NetraMark plans to publish the outcome of this work in the near future.

“We want to show that machine learning, in the right format, can really extract some amazing value from all of this data that’s out there,” explains Geraci. “And also, that things like longevity and cognitive aging can actually be impacted – we just need to change our attitude about the way we see and define these things.”

A key focus for NetraMark has always been on psychiatric conditions, but the company has more recently focused on areas like aging and cancer.


“… there has been so much demand from these biotech companies who are trying to bust into longevity and cancer.”


 

“Psychiatric trials suffer horribly – especially mood disorders, where I have a particular expertise, and we discovered that our system was really great at understanding placebo response,” explains Geraci. “And this area is still very important to us, but it’s very conservative and there has been so much demand from these biotech companies who are trying to bust into longevity and cancer. So it’s been a business decision to move into these areas.”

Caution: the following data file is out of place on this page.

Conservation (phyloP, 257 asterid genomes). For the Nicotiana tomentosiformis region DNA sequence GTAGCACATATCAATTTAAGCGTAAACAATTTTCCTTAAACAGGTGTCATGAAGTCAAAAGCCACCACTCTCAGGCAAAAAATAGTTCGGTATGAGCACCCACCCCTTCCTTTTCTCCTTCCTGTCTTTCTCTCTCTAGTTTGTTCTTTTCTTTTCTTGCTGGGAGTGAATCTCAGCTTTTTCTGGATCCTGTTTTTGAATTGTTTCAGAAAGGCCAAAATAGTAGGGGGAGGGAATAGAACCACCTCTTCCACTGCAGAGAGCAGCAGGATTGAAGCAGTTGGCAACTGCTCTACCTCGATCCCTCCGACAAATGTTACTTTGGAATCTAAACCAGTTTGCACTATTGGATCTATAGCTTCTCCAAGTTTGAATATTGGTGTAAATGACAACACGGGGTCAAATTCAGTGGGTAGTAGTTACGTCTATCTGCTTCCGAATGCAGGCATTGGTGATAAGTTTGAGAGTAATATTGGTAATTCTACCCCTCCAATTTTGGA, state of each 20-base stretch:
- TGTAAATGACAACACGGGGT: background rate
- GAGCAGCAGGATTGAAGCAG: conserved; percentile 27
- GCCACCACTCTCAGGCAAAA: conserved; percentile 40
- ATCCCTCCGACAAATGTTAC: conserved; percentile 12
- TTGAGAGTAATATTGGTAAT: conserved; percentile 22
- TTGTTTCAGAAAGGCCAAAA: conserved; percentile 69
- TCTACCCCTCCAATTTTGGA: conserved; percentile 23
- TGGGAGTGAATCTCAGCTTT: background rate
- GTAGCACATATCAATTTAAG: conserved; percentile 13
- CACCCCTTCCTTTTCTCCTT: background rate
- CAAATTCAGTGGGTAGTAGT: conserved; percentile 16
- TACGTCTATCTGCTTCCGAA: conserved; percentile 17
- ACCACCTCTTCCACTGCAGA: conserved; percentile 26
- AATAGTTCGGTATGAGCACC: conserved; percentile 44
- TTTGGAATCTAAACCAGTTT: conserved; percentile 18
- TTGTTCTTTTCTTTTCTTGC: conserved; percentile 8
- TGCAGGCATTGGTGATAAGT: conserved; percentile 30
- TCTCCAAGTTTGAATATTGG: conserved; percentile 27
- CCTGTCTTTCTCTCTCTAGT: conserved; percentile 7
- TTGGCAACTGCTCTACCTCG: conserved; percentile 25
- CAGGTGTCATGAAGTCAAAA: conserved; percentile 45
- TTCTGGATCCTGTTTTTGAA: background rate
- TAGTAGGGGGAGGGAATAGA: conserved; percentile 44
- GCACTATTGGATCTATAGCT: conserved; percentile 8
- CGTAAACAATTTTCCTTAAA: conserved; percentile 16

The company is now focused on raising additional seed funding to help the company become self-sustaining ahead of a Series A.

“We’ve been so focused on the science, and on the technology, and we’ve done a great job,” says Geraci. “But what we need to do is to build a portfolio of assets and start generating monthly revenue with the technology that we have. So that’s why we’re raising right now.”

Having raised $1.65 million in the initial round, Geraci hopes to raise approximately $3 million by April 2020 to complete NetraMark’s seed funding, with a Series A planned in 18 months or so.

“We’re not making a crazy valuation jump – we don’t believe in massive inflation,” says Geraci. “We’re mostly focusing on angel-types at this stage. We need to just focus on executing perfectly around what we’ve got and if we do, we’ll be ready for a nice, strategic, Series A.”

Danny Sullivan
Contributing Editor Danny has worked in technology communications for more than 15 years, spanning Europe and North America. From bionics and lasers to software and pharmaceuticals – and everything in between – he’s covered it all. Danny has wide experience of technology publishing and technical writing and has specific interest in the transfer from idea to market.